Ngaio Marsh Essay - Marsh, (Edith) Ngaio

Marsh, (Edith) Ngaio

Marsh, (Edith) Ngaio 1899–

Dame Ngaio, a New Zealander, writes highly literate and successful detective novels. (See also Contemporary Authors, Vols. 9-12, rev. ed.)

Ngaio Marsh's characters seem mostly fantasy. The sheer business of trying to be psychologically plausible about a small group of people (usually with subterranean pasts) who are meant by the rules of the genre to have performed some almost gymnastically ingenious act has often defeated the detective story writer. And from that basic implausibility poor character-drawing may hurtle the characters (or 'cast' as Marsh calls them) into ridiculous love affairs and little lives as pat as their actions. What has always distinguished Miss Marsh from the rest has been her gift for narrative clarity, for linking striking situations together. The little pasteboard men are shoved around the board with great dexterity. (pp. 772-73)

David Hare, in The Spectator (© 1970 by The Spectator; reprinted by permission of The Spectator), December 12, 1970.

The reason why Miss Marsh's delightful detective stories hardly date is that she is such a very good light-story teller. One needn't even be interested in solving a difficult case of drug-trafficking, unusual blackmail and murder to enjoy [When in Rome, her] tale of luxury sightseeing in Rome. (p. 19)

The Times Literary Supplement (© Times Newspapers Ltd., 1971; reproduced from The Times Literary Supplement by permission), January 1, 1971.

Tied up in Tinsel is not a reprint, though it might be and surely will often be! As, mark you, Death in Ecstasy which appeared in 1936 has been. The incredible ease with which Miss Marsh conceals the skill and effort of her constructions under a surface of bright light humour is no more remarkable now than it was all those years ago. She has not needed to develop, to improve—she was always just right. Apart from a few details, this country house staffed entirely by convicted murderers might have figured in a 'thirties whodunnit, though the then legal processes might have made such characters less freely available. Alleyn and Fox don't seem a day older than when we first met them, and well deserved promotion seems to elude them, too. (p. 82)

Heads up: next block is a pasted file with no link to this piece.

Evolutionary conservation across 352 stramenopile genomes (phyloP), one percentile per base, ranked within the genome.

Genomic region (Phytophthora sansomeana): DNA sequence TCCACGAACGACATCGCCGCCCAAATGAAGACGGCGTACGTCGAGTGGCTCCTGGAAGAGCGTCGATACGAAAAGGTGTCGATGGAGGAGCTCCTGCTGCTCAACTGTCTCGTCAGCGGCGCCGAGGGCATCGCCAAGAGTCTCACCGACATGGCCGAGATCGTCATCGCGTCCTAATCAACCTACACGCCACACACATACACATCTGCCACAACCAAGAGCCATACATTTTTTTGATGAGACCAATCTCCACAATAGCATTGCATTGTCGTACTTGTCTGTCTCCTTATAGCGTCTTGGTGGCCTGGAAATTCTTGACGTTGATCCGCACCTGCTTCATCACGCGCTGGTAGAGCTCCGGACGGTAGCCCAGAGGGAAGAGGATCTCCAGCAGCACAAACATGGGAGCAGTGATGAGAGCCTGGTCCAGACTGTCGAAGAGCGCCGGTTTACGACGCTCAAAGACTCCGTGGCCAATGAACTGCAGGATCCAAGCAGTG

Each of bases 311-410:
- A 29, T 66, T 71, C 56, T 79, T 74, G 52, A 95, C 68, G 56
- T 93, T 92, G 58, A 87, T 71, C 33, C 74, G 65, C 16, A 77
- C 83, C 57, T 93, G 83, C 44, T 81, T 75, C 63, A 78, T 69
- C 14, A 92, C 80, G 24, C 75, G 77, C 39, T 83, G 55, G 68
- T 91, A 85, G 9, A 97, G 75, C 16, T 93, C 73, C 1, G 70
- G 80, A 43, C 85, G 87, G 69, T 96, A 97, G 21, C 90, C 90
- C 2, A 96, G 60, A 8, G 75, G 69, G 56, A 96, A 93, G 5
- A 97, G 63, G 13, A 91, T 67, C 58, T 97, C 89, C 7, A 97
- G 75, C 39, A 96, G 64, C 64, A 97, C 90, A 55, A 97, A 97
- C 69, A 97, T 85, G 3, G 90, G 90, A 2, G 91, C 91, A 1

Leo Harris, in Books & Bookmen (© copyright Leo Harris 1972; reprinted with permission), June, 1972.

Along with Agatha Christie, Ngaio Marsh is an acknowledged master among mystery writers. Now some vintage Marsh, the early Roderick Alleyn adventures from the '30s, have been published in this country…. It is fascinating to watch her talents sharpen as both she and Alleyn take on confidence with experience.

In A Man Lay Dead, originally published in England in 1934, there is a strong evidence of the Marsh bench marks: inventive plotting, character cameos and original backgrounds. By 1937, with Vintage Murder, her awkwardness in dialogue and story-telling has disappeared. (p. 13)

Book World—The Washington Post (© The Washington Post), November 19, 1972.

Dame Ngaio has now reached that classic state where she is almost above criticism….

Dame Ngaio has an extraordinary gift for the drawing of characters just this side of eccentricity (and sometimes those on just the other side, as in Surfeit of Lampreys), as well as an amazing sense of the visual: her atmospheres and scenic set pieces are always pure magic. Her detection is, of course, usually excellent, but her achievement in scenes and tones serves to remind us of how important it is for the detective story writer, expecially one in the traditional mould, to create a separate and slightly artificial world for his or her characters. It is in the precision and completeness of these fictional worlds that the detective writer most readily manages to suspend the disbelief of the reader, and if the writer's mind has a turn for the bizarre, as Dame Ngaio has, the world becomes one providing particular delight for the reader. (p. 550)

The Spectator (© 1974 by The Spectator; reprinted by permission of The Spectator), May 4, 1974.